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Creating a Culture of Innovation

We aspire to create a culture where people work joyfully, communicate openly about things that matter, and provide great services globally. We would like our team and communities (both government and private sector) to reflect on diversity of all kinds, not just the classes protected in law. Diversity fosters innovation. Diverse teams are creative teams. We need a diversity of perspective to create solutions for the challenges we face.

This is our code of conduct (adapted from 18F's Code of Conduct). We follow all Equal Employment Opportunity laws and we expect everyone we work with to adhere to the GSA Anti-harrasment Policy, even if they do not work for the Centers for Disease Control and Prevention or GSA. We expect every user to follow this code of conduct and the laws and policies mentioned above.

Be Empowering

Consider what you can do to encourage and support others. Make room for quieter voices to contribute. Offer support and enthusiasm for great ideas. Leverage the low cost of experimentation to support your colleagues' ideas, and take care to acknowledge the original source. Look for ways to contribute and collaborate, even in situations where you normally wouldn't. Share your knowledge and skills. Prioritize access for and input from those who are traditionally excluded from the civic process.

Rules of Behavior

  • I understand that I must complete security awareness and records management training annually in order to comply with the latest security and records management policies.
  • I understand that I must also follow the Rules of Behavior for use of HHS Information Resources
  • I understand that I must not use, share, or store any kind of sensitive data (health status, provision or payment of healthcare, PII, etc.) under ANY circumstance.
  • I will not knowingly conceal, falsify, or remove information.
  • I understand that I can only use non-sensitive and/or publicly available data.
  • I understand that all passwords I create to set up accounts need to comply with CDC's password policy.
  • I understand that the stewards reserves the right to moderate all data at any time.

Boundaries

Create boundaries to your own behavior and consider how you can create a safe space that helps prevent unacceptable behavior by others. We can't list all instances of unacceptable behavior, but we can provide examples to help guide our community in thinking through how to respond when we experience these types of behavior, whether directed at ourselves or others.

If you are unsure if something is appropriate behavior, it probably is not. Each person we interact with can define where the line is for them. Impact matters more than intent. Ensuring that your behavior does not have a negative impact is your responsibility. Problems usually arise when we assume that our way of thinking or behavior is the norm for everyone.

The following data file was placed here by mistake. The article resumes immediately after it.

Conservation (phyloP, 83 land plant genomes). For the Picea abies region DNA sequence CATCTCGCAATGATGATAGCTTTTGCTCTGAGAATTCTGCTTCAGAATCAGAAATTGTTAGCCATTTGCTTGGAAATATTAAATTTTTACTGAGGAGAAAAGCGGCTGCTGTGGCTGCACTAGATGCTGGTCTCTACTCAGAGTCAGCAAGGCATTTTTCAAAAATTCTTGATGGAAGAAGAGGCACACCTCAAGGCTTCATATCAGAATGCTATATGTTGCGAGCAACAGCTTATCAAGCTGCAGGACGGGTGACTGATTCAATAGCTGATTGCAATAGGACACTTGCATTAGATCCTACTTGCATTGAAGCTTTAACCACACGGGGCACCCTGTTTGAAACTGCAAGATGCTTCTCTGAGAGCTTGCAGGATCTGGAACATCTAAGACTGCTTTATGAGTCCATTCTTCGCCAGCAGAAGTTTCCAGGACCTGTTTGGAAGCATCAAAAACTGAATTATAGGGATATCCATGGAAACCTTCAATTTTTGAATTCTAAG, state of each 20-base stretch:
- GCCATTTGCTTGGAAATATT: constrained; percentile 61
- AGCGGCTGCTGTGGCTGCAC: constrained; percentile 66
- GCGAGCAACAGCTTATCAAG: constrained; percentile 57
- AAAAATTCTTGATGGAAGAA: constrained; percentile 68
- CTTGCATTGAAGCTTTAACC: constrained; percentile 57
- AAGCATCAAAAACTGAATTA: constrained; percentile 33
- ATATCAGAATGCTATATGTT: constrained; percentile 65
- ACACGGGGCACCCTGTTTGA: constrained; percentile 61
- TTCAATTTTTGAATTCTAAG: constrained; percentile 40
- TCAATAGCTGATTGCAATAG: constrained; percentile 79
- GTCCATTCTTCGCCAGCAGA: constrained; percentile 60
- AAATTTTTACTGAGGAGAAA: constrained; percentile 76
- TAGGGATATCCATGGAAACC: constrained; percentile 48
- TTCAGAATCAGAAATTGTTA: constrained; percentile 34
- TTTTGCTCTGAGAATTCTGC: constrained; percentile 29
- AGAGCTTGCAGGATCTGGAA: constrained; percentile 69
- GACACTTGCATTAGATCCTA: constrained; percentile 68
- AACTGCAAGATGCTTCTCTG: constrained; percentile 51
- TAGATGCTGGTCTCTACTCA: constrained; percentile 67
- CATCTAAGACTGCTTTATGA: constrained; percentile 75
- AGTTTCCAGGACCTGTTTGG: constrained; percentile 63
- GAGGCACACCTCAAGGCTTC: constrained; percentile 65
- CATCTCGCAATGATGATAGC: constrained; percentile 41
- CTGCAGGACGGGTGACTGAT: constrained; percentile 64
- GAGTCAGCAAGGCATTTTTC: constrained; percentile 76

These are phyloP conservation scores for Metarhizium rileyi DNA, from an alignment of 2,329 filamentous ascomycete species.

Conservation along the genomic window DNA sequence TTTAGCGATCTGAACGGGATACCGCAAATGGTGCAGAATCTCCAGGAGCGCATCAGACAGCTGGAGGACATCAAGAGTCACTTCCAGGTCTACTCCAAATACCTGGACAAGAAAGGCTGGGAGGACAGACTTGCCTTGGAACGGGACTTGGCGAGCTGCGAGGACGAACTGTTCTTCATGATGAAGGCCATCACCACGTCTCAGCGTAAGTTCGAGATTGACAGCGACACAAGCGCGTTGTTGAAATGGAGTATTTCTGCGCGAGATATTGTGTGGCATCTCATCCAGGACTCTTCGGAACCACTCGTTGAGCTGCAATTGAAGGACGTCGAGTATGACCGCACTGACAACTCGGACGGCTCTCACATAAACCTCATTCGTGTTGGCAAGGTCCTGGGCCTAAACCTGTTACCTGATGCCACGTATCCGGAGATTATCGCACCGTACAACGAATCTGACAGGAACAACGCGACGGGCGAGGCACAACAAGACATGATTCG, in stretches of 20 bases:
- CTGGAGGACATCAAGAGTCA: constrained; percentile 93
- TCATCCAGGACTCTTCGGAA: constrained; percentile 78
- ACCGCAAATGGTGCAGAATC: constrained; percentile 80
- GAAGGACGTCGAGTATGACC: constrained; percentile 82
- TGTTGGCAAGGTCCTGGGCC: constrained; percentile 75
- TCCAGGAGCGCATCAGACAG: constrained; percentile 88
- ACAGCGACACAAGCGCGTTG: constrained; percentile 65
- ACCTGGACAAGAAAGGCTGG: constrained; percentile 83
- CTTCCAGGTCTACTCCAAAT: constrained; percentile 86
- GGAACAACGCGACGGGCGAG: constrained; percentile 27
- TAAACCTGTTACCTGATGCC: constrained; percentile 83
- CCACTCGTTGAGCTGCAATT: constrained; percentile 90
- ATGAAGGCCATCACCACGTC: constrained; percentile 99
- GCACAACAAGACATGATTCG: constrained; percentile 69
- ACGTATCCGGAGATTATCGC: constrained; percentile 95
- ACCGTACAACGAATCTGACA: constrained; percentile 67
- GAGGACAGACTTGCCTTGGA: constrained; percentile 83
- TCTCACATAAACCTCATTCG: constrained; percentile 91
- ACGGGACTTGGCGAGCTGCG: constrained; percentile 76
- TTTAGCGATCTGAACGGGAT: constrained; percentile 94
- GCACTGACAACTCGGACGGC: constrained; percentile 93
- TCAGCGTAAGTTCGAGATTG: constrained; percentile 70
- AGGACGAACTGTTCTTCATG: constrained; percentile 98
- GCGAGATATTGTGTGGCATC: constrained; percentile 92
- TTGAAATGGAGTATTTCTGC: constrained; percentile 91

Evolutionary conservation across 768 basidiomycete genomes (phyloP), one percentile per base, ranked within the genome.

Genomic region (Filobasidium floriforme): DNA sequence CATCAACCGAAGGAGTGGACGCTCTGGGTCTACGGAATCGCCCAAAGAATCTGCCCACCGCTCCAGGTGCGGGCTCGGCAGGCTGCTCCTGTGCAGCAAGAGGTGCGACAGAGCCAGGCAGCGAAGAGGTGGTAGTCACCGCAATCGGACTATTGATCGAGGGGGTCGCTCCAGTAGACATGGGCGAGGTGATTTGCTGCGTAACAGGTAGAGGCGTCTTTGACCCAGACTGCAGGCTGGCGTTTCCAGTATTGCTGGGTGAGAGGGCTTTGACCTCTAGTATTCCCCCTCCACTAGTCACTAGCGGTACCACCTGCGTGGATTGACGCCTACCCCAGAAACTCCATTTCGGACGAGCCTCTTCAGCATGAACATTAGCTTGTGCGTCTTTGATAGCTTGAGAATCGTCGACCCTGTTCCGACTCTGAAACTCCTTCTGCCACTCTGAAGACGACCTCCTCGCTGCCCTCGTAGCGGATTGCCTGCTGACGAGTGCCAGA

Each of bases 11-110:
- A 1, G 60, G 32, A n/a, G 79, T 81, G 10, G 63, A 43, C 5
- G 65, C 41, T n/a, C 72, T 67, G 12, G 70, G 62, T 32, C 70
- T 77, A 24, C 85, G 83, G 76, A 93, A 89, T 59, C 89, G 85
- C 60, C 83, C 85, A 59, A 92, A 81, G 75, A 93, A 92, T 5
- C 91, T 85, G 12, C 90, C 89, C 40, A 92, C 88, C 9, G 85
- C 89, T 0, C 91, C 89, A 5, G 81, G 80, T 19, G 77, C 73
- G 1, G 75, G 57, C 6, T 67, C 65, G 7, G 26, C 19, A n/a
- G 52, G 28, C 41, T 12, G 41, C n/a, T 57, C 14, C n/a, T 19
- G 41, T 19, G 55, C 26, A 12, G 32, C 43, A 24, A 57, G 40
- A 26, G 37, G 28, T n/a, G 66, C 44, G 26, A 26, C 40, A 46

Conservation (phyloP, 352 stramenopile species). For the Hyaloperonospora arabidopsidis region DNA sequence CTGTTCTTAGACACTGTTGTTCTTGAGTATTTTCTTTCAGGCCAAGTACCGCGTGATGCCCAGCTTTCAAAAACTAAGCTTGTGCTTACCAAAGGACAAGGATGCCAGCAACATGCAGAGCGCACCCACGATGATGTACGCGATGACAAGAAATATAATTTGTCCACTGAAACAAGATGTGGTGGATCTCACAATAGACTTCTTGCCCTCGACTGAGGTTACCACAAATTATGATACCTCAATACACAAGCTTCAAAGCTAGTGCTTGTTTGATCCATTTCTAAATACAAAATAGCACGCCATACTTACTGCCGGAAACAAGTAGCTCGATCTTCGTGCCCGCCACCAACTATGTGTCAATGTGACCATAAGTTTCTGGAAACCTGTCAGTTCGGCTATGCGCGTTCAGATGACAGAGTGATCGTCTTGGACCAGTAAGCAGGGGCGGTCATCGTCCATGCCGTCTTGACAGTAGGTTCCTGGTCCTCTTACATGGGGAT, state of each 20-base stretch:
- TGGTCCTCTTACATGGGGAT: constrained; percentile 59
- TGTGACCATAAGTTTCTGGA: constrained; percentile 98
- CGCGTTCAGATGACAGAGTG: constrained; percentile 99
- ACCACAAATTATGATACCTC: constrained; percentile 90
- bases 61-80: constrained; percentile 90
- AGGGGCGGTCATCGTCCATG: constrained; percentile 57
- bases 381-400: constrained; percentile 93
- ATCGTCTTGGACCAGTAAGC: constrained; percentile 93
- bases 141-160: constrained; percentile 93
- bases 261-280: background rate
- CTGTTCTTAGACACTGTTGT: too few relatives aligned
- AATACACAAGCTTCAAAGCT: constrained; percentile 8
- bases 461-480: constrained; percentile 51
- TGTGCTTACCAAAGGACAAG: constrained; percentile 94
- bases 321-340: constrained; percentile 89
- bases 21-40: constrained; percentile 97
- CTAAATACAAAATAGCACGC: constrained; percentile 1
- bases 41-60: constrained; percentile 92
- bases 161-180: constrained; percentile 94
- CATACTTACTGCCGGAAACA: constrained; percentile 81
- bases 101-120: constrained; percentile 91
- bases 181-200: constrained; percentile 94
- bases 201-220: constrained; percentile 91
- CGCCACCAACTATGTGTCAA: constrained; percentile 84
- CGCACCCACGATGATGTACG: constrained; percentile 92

Here are some examples of unacceptable behavior

  • Negative or offensive remarks based on the protected classes as listed in the GSA Anti-harrasment Policy of race, religion, color, sex, national origin, age, disability, genetric information, sexual orientation, gender identity, parental status, maritual status, and political affiliation as well as gender expression, mental illness, socioeconomic status or backgrounds, neuro(a)typicality, physical appearance, body size, or clothing. Consider that calling attention to differences can feel alienating.
  • Sustained disruption of meetings, talks, or discussions, including chatrooms.
  • Patronizing language or behavior.
  • Aggresive behavior, such as unconstructive criticism, providing correction that do not improve the conversation (sometimes referred to as "well actually's"), repeatedly interrupting or talking over someone else, feigning surprise at someone's lack of knowledge or awareness about a topic, or subtle prejudice.
  • Referring to people in a way that misidentifies their gender and/or rejects the validity of their gender identity; for instance by using incorrect pronouns or forms of address (misgendering).
  • Retaliating against anyone who files a formal complaint that someone has violated these codes or laws.

Background

CDC Scientific Clearance is the process of obtaining approvals by appropriate CDC officials before a CDC information product is released to the public or CDC's external public health partners. Information products that require formal clearance include print, electronic, or oral materials, that CDC employees author or co-author, whether published by CDC or outside CDC. CDC contractors developing content on behalf of CDC for the public or CDC's external public health partners are also required to put their content through the formal clearance process. The collaborative functions related to the projects include blogs, wikis, forums, bug tracking sites, source control and others deemed as necessary.

For those individuals within the CDC, adherence to the following policies are required:

All collaborative materials will be controlled by the rules contained within this document. This will allow for the real-time collaboration opportunities among CDC employees, CDC contractors and CDC public health partners.

Credit

This code of conduct was mainly adapted from 18F's Code of Conduct and the CDC's Informatics Innovation Unit R&D Lab's code of conduct.

Relevant Legal Considerations

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